Capturing Truth

What is civilization?

This is the central topic for one of my current college courses. Based on all the history classes I’ve had throughout the years and thinking back on what other professors and friends have termed as “civilized,” I’m left with the following impression: The old definition, that is still prevalent in people’s minds and mental schemas today, is that civilization is based around cities, and not just physical cities, but large groups of people controlled through exploitation and coercion. There is a strict social order, that lately has evolved somewhat, but still remains similar to the old medieval system of a ruler/planner of the city/country, the priests who shape the views of the populace in the city/country, and the warriors/soldiers who are the coercive power of the city/country. In today’s current society, especially in America, I would place the President and Congress as the ruler/planner; the corporation and their public relations departments as the “priests;” and the warriors/soldiers as the various police, FBI, and other military units. They may have different names now, but their functions are pretty much the same as the ones defined above.

To be frankly honest: That definition sucks.

Exploitation and coercion is not civilized. It is just another form of barbarism placed in a slightly more orderly setting, and even then I wouldn’t call it particularly orderly.

What is civilization then? If we throw that definition out the window, what else can we use to define it?

My idealistic nature says this: Civilization is egalitarian. Its core precepts are not exploitation but respect and equality. Civilization is where critical thinking and evaluation is commonplace. What do I mean by both of those? Critical thinking implies I examine my actions and those around me, and I evaluate them against the idea that my actions are good if and only if they respect others. If this is so, then exploitation is inherently wrong because it does not respect others.

However, would such a society ever exist? We’re slowly trying to edge our ways toward it, especially with our demands for equality for the oppressed minorities. We’ve moved forward in some areas – for example women’s rights – but at the same time we’ve either stagnated or gone backward at the same time. It’s hard to kill centuries of belief that men were inherently superior to women, and that women were inherently evil and unable to reason. Overcoming such belief is hard, and only through critical thinking, evaluation, and recognizing the worth and equality of women and men – both of whom have important and good ideas to contribute to the betterment of society – only then can we defeat such ridiculous beliefs. But well, that depends on continuing to think critically about this issues, discussing facts and not stereotypes, realizing that the belief is quite false and not good, and recognizing the great amount of women proving again and again they are good and quite able to reason and can excel in many male-dominant fields – often performing better than some of the men within such fields. However, even despite these shining examples, bigots, who seem to be unable to critically think or respect others, still discriminate. It’s a sad reality.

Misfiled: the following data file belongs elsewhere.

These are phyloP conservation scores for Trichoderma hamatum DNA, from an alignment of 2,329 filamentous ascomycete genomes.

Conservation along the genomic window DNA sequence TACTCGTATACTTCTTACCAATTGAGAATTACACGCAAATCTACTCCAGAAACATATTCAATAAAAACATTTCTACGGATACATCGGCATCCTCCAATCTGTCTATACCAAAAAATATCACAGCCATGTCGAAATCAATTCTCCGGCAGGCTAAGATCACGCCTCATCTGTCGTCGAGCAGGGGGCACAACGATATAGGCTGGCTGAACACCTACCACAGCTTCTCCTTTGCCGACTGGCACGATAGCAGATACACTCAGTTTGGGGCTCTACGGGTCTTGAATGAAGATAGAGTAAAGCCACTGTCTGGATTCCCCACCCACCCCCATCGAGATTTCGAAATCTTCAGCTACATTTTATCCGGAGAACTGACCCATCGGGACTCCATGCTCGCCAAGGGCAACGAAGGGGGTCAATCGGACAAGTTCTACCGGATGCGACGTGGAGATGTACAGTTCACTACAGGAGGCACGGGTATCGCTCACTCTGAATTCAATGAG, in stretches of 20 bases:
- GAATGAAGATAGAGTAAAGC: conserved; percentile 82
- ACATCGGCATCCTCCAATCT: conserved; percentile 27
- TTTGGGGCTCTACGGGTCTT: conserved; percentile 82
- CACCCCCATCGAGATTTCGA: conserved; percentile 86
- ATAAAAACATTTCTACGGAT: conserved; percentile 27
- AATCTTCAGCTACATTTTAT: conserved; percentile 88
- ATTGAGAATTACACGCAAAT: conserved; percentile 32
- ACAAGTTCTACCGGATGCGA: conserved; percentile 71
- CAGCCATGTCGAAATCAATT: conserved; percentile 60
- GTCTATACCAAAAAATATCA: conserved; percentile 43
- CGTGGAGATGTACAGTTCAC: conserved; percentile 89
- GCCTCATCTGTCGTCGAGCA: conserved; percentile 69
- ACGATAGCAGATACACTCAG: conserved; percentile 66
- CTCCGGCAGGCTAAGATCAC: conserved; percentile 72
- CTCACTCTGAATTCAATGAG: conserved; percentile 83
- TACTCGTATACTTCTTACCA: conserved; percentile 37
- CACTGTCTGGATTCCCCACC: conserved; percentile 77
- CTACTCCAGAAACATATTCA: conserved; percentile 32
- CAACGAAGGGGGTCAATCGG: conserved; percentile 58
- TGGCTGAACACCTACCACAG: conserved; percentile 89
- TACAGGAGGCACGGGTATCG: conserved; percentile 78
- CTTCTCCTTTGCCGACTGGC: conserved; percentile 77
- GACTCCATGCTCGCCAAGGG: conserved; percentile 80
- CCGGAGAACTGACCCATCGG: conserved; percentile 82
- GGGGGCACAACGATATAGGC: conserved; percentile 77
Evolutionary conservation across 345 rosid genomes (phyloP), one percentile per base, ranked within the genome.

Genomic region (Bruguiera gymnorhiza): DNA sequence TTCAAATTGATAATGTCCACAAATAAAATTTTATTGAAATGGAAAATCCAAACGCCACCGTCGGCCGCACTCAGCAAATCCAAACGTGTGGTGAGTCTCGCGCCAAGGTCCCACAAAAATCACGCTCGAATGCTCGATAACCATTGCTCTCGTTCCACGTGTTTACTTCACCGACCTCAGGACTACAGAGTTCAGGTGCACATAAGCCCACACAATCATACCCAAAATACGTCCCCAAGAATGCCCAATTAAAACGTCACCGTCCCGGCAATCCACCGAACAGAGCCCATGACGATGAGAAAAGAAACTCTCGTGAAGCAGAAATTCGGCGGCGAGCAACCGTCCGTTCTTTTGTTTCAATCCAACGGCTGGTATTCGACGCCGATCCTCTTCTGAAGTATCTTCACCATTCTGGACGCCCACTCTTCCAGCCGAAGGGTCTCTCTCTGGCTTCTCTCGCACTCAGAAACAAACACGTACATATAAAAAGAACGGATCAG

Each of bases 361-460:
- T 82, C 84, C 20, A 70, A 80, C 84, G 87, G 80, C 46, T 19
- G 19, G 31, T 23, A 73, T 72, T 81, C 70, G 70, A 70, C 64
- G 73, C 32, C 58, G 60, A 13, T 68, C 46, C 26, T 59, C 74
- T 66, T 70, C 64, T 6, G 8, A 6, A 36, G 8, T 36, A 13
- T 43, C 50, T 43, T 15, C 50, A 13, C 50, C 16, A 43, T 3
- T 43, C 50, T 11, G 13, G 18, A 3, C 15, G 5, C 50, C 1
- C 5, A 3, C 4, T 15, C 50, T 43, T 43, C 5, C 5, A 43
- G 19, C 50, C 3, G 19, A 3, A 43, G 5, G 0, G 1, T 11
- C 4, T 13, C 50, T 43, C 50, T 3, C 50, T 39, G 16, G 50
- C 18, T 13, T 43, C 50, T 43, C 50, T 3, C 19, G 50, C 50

I used women’s rights as an example, but I could also apply this same idea to Queer rights and the rights of racial and ethnic groups. The minorities are the ones that are the most oppressed and the last to receive their rights, sadly enough.

Respect, tolerance, life, pursuit of happiness, liberty – all of these basic human rights should be shared by all regardless of gender identity, race, ethnicity, sexual orientation, sex, religion, or heredity. We are all human. Until all share in these rights, we won’t ever have a civilized society.


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